BNHA Locust Point Historic District


National Register of Historic Places

Interpretive Framework

Seeking Prosperity on the Chesapeake: Baltimore History from Colonial Times through the 1800s

Resource Type

Historic Neighborhoods

Snuggly located by Fort McHenry, the Locust Point neighborhood’s history reaches back to the 1840s, when the Baltimore and Ohio Railroad built a spur line from its Mount Clare facilities to the point. The railroad, and the close connection to the deepwater port, quickly attracted industry to the area, and both factory owners and local builders began erecting rows of two-story houses for the employees.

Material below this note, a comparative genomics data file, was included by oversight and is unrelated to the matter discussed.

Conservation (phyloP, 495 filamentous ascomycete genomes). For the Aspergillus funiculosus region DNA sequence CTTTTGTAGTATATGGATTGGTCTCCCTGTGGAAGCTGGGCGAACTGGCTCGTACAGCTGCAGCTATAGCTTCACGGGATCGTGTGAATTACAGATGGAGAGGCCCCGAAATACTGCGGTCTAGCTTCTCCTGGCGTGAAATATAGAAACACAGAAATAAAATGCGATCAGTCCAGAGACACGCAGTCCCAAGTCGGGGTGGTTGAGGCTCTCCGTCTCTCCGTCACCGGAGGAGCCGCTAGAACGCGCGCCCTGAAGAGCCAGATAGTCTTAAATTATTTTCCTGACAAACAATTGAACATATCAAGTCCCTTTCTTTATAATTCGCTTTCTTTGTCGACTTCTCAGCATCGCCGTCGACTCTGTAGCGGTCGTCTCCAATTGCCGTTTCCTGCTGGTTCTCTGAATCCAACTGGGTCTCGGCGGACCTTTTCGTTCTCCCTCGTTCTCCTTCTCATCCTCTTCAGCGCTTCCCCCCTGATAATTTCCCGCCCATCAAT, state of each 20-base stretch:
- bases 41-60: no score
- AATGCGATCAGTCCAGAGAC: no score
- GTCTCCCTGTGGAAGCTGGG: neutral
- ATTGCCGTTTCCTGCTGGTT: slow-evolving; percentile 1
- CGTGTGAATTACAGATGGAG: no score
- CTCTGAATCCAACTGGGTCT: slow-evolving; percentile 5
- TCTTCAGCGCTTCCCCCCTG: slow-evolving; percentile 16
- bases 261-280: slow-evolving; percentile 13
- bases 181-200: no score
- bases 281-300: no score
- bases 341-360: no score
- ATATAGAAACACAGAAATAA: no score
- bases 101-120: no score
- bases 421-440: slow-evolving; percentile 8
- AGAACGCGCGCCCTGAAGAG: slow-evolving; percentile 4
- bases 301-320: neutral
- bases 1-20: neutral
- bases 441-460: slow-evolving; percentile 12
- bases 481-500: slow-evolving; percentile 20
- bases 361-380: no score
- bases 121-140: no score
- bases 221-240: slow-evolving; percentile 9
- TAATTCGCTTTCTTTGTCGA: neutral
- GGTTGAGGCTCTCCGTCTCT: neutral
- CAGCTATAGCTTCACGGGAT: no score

In 1868 an immigration pier opened at Locust Point. While Ellis Island in New York and Angel Island in California are the most noted historic immigration stations in America, Baltimore was also a busy disembarkation point for thousands seeking new opportunities and fortunes in the nineteenth and twentieth centuries. Today those immigrants’ stories are told at the Baltimore Immigration Museum. The museum location at 1308 Beason Street has a unique tie to the immigration story: from 1904 to 1914, immigrants who needed temporary housing before moving on to their final destinations used the building for shelter. A German church located in Locust Point built the structure, which is one of the last immigrant houses in Baltimore still standing.